The Book of Titus was written by a pastor, to a pastor, about pastors. The old and wise senior pastor, Paul, challenged the younger pastor, Titus, to establish new churches on the Island of Crete with godly pastoral leadership.
Paul’s command to, “appoint elders in every town” (Titus 1:5) seems very autocratic, though the process of this appointment is not defined. It is possible that Paul had verbally instructed Titus to assist small churches to recognize God-ordained men in a fashion similar to the election of deacons in the sixth chapter of Acts. If so, then Titus may have formally appointed or ordained these chosen men to the office and task of pastoring.
Paul’s direction to Titus concerning the virtue and character required of a pastor is similar to what he also wrote to Timothy. To Titus, Paul wrote, “An elder must be blameless, the husband of one wife, with faithful children who are not accused of wildness or rebellion. As an overseer of God’s household, he must be blameless, not arrogant, not hot-tempered, not an excessive drinker, not a bully, not greedy for money, but hospitable, loving what is good, sensible, righteous, holy, self-controlled, holding to the faithful message as taught, so that he will be able both to encourage with sound teaching and to refute those who contradict it”(Titus 1:6–9).
To Timothy, Paul wrote, “An overseer, therefore, must be above reproach, the husband of one wife, self-controlled, sensible, respectable, hospitable, able to teach, not an excessive drinker, not a bully but gentle, not quarrelsome, not greedy. He must manage his own household competently and have his children under control with all dignity. (If anyone does not know how to manage his own household, how will he take care of God’s church?) He must not be a new convert, or he might become conceited and incur the same condemnation as the devil. Furthermore, he must have a good reputation among outsiders, so that he does not fall into disgrace and the devil’s trap” (1 Timothy 3:2–7).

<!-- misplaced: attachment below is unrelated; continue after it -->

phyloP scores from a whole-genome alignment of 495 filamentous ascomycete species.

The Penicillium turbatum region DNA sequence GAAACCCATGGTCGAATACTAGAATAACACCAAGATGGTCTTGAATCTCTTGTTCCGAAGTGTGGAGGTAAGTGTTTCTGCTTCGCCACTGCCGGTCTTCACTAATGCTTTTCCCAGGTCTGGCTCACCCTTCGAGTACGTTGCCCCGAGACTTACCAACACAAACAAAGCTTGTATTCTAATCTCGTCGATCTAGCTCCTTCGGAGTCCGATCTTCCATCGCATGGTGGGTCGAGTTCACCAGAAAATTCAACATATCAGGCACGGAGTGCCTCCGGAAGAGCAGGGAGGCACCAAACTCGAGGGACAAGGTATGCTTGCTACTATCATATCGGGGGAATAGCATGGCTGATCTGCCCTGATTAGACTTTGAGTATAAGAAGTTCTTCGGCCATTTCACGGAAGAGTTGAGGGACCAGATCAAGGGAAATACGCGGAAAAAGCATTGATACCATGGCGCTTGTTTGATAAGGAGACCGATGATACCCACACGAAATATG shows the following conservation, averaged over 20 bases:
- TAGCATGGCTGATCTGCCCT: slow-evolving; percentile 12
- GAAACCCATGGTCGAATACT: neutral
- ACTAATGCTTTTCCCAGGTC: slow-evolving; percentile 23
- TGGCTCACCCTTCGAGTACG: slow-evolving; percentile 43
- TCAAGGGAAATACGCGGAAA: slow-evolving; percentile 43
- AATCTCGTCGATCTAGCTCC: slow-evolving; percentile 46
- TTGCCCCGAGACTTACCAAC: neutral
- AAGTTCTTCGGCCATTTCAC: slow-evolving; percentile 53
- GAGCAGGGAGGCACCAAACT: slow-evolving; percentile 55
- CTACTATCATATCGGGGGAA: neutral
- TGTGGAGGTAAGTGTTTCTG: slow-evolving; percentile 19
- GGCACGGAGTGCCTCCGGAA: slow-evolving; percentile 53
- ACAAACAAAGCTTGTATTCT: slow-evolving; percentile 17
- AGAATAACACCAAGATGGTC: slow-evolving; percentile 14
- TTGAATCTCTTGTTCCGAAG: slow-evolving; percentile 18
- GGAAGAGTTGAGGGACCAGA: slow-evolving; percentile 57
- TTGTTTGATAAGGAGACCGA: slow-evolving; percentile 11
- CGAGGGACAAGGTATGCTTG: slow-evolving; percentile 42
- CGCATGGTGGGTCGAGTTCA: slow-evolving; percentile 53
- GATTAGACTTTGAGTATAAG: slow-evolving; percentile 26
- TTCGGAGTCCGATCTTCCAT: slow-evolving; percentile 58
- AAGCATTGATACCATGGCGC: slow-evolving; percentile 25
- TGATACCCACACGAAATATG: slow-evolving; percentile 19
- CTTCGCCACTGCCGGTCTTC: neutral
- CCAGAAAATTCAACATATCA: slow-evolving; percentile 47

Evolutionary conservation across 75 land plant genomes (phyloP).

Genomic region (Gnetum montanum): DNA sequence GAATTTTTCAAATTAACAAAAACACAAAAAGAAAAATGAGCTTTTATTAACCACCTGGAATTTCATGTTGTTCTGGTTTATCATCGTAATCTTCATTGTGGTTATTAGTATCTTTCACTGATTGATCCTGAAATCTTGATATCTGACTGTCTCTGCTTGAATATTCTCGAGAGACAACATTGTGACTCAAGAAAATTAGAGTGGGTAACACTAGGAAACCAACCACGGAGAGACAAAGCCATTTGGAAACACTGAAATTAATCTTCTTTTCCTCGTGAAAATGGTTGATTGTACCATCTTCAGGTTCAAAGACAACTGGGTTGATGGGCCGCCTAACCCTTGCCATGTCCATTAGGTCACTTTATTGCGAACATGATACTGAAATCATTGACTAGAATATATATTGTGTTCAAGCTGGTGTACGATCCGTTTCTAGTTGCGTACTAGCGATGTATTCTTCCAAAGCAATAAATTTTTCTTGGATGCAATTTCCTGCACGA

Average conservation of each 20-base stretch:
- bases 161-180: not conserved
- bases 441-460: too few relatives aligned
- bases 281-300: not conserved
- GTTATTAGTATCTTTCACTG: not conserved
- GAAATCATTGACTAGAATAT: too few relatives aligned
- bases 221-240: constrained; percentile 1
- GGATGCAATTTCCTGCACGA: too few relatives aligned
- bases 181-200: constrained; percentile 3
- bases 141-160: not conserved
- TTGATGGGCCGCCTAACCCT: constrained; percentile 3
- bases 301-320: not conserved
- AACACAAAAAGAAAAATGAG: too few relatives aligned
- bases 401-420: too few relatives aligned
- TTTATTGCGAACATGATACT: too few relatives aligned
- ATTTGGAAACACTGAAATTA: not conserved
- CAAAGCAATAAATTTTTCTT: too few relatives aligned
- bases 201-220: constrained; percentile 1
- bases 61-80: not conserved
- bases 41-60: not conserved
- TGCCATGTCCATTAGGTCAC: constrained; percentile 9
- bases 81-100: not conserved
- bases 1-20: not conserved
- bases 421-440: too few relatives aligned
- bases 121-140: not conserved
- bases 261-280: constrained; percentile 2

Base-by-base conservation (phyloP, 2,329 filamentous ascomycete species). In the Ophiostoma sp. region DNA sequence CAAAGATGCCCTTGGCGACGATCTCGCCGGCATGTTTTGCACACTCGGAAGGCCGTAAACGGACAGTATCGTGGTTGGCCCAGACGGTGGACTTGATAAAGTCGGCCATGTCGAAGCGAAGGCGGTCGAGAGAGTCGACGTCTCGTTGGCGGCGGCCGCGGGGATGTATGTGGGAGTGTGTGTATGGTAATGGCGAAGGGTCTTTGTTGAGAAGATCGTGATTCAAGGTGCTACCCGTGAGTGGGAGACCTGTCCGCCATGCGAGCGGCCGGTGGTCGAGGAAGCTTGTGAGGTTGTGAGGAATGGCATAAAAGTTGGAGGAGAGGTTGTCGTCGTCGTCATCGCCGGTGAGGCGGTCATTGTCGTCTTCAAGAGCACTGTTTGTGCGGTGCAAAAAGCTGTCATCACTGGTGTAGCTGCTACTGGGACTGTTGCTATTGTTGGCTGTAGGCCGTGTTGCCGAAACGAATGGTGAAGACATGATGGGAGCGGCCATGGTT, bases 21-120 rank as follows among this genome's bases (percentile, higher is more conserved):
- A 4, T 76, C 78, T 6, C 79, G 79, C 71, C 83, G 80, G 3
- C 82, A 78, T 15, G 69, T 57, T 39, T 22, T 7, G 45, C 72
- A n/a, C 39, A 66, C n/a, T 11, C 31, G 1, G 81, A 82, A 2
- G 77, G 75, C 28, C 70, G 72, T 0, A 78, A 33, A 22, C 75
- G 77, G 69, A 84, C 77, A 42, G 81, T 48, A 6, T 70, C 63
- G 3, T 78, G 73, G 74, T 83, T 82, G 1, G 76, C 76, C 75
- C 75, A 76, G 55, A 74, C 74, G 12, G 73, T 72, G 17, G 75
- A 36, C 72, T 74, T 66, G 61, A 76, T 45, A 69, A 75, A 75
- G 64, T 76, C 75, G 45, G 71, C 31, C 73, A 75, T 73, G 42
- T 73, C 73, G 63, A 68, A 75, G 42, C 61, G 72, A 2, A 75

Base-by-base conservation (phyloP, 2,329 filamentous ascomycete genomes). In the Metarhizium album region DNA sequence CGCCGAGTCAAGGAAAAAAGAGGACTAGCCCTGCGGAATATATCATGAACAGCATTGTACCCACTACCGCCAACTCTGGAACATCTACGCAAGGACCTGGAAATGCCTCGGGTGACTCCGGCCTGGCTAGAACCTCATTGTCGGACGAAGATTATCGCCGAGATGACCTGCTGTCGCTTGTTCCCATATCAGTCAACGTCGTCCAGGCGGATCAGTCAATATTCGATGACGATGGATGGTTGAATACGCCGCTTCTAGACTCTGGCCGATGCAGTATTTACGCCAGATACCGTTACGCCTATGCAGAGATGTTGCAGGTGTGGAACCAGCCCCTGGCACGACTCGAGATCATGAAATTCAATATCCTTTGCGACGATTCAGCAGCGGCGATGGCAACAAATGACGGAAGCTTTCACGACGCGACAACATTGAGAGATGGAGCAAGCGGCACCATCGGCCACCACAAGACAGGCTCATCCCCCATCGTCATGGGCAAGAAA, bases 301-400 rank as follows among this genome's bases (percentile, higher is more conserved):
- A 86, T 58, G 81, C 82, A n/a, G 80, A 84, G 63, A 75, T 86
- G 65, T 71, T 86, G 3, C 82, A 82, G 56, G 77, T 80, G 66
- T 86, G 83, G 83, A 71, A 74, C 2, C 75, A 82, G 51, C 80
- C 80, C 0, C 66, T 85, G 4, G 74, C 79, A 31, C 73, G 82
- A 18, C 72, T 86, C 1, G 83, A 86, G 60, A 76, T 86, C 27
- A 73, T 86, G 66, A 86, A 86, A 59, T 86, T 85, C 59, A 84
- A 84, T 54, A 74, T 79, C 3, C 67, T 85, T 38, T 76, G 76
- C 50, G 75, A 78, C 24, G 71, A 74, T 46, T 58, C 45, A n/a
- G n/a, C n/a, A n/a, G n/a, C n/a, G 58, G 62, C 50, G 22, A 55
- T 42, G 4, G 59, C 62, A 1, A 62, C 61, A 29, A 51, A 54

Paul called this important church leader “an elder” (Titus 1:6–9) and “an overseer” (1 Timothy 3:2). Peter used these two words synonymously with the word translated shepherd and pastor (Peter 5:1-3). Elder, overseer, and pastor describe the same man.
A simple summary of the pastor’s job description is found in Paul’s letter to the Ephesians. God calls and enables “pastors ... to equip the saints for the work of ministry, to build up the body of Christ” (Ephesians 4:11–12). The pastor isn’t called as the professional Christian to do all the ministry of the church, but to equip the members of the church to minister.
Paul knew that Titus’s work in Crete would be challenging, but he also recognized that “Christ loved the church” (Ephesians 5:25) and that He alone was “the head of the church”(Ephesians 5:23). Paul and Titus relied faithfully upon Jesus’ wonderful promise: “I will build my church, and the gates of Hades will not overpower it” (Matthew 16:18).
Pray for your pastor. He’s a frail and flawed man who has been commissioned to serve frail and flawed people...
All Scripture quotations, except as otherwise noted, are from
Holman Bible Publishers’ Christian Standard Bible.